Elaborations on Emptiness: Uses of the Heart Sutra. p. 86

form
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Re: Tantric Theravada?

Post by form » Sun Mar 19, 2017 2:56 am

Tantric the Tibetan and Taoist style involved the transmutation of libido energy towards higher level. They also have techniques that move chi around the body. Their confirmation signs are very obvious. This is a vast difference from relatively more conservative Theravada meditation approach which I feel have missing elements not explained fully in their canon, leading to many different views.

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mikenz66
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Re: Tantric Theravada?

Post by mikenz66 » Sun Mar 19, 2017 3:05 am

form wrote:Tantric the Tibetan and Taoist style involved the transmutation of libido energy towards higher level. They also have techniques that move chi around the body. Their confirmation signs are very obvious. This is a vast difference from relatively more conservative Theravada meditation approach which I feel have missing elements not explained fully in their canon, leading to many different views.
Isn't the point that the "Tantric Theravada" is being used to describe the "less conservative" Theravada approaches? For example, the Dhammakaya approach involves visualisations, Thanissaro Bhikhu talks about energy practices which his teachers explored, and so on.

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Mike

form
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Re: Tantric Theravada?

Post by form » Sun Mar 19, 2017 3:32 am

mikenz66 wrote:
form wrote:Tantric the Tibetan and Taoist style involved the transmutation of libido energy towards higher level. They also have techniques that move chi around the body. Their confirmation signs are very obvious. This is a vast difference from relatively more conservative Theravada meditation approach which I feel have missing elements not explained fully in their canon, leading to many different views.
Isn't the point that the "Tantric Theravada" is being used to describe the "less conservative" Theravada approaches? For example, the Dhammakaya approach involves visualisations, Thanissaro Bhikhu talks about energy practices which his teachers explored, and so on.

:heart:
Mike
There will be many different ways people use to categorize Theravada. To me Theravada does suggest very stern looking elder monks that are very conservative. So the term tantric theravada sounds weird to me.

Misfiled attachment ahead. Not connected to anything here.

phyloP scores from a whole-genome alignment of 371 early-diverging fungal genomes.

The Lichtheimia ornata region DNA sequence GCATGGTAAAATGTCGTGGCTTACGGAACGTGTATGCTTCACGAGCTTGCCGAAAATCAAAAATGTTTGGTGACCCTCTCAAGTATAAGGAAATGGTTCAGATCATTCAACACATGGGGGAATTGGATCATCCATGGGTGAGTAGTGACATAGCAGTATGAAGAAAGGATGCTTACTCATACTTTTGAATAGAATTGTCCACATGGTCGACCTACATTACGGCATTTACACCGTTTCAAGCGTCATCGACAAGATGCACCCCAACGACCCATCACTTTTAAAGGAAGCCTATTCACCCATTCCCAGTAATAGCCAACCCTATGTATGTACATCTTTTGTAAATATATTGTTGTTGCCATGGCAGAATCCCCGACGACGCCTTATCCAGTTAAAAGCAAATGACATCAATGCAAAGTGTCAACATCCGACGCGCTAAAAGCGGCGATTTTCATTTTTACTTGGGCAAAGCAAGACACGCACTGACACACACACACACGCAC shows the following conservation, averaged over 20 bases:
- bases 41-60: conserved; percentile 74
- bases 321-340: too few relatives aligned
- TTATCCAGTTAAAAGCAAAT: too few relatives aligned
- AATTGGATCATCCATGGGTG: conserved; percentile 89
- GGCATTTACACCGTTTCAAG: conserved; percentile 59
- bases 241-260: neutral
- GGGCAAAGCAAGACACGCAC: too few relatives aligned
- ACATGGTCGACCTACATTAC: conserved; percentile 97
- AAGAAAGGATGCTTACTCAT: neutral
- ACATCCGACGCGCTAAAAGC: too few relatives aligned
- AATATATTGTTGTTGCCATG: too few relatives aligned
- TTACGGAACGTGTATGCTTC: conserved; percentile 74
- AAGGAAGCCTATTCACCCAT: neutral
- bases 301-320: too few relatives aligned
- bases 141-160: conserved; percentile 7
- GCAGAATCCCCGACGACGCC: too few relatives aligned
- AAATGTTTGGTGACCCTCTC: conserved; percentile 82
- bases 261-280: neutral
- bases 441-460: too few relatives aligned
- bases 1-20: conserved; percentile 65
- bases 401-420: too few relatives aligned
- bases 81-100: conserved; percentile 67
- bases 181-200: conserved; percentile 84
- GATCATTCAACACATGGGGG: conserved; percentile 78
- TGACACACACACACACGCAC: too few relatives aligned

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Dhammanando
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Re: Tantric Theravada?

Post by Dhammanando » Sun Mar 19, 2017 4:17 am

form wrote:There will be many different ways people use to categorize Theravada. To me Theravada does suggest very stern looking elder monks that are very conservative. So the term tantric theravada sounds weird to me.
It’s just a shorthand locution. It spares us the inconvenience of having to say: “A socially marginal religious phenomenon, arising within a traditionally Theravadin cultural milieu but sharing a certain family resemblance with Tantrism”.

form
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Re: Tantric Theravada?

Post by form » Sun Mar 19, 2017 4:37 am

Dhammanando wrote:
form wrote:There will be many different ways people use to categorize Theravada. To me Theravada does suggest very stern looking elder monks that are very conservative. So the term tantric theravada sounds weird to me.
It’s just a shorthand locution. It spares us the inconvenience of having to say: “A socially marginal religious phenomenon, arising within a traditionally Theravadin cultural milieu but sharing a certain family resemblance with Tantrism”.
Sure Bhante. :)

Is it correct to say tibetan buddhism is a mixture of early Buddhism with braminism and Shamanism?

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Dhammanando
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Re: Tantric Theravada?

Post by Dhammanando » Sun Mar 19, 2017 5:24 am

form wrote:Is it correct to say tibetan buddhism is a mixture of early Buddhism with braminism and Shamanism?
Yes, with regard to Brahminism and Shamanism. But the Buddhist component is not early Buddhism, but rather the very late-stage Buddhism of India's monastic universities. Of all the Buddhist nations in Asia, the Tibetans are probably the least well-informed about early Buddhism, largely as a consequence of Atīśa's decree that the Āgama sūtras should not be translated into the Tibetan language.

form
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Re: Tantric Theravada?

Post by form » Sun Mar 19, 2017 6:00 am

Dhammanando wrote:
form wrote:Is it correct to say tibetan buddhism is a mixture of early Buddhism with braminism and Shamanism?
Yes, with regard to Brahminism and Shamanism. But the Buddhist component is not early Buddhism, but rather the very late-stage Buddhism of India's monastic universities. Of all the Buddhist nations in Asia, the Tibetans are probably the least well-informed about early Buddhism, largely as a consequence of Atīśa's decree that the Āgama sūtras should not be translated into the Tibetan language.
Oh yes. I forgot they are Mahayana.

And surprisingly they have very detailed instructions on kasina, and theories of transformation of libido.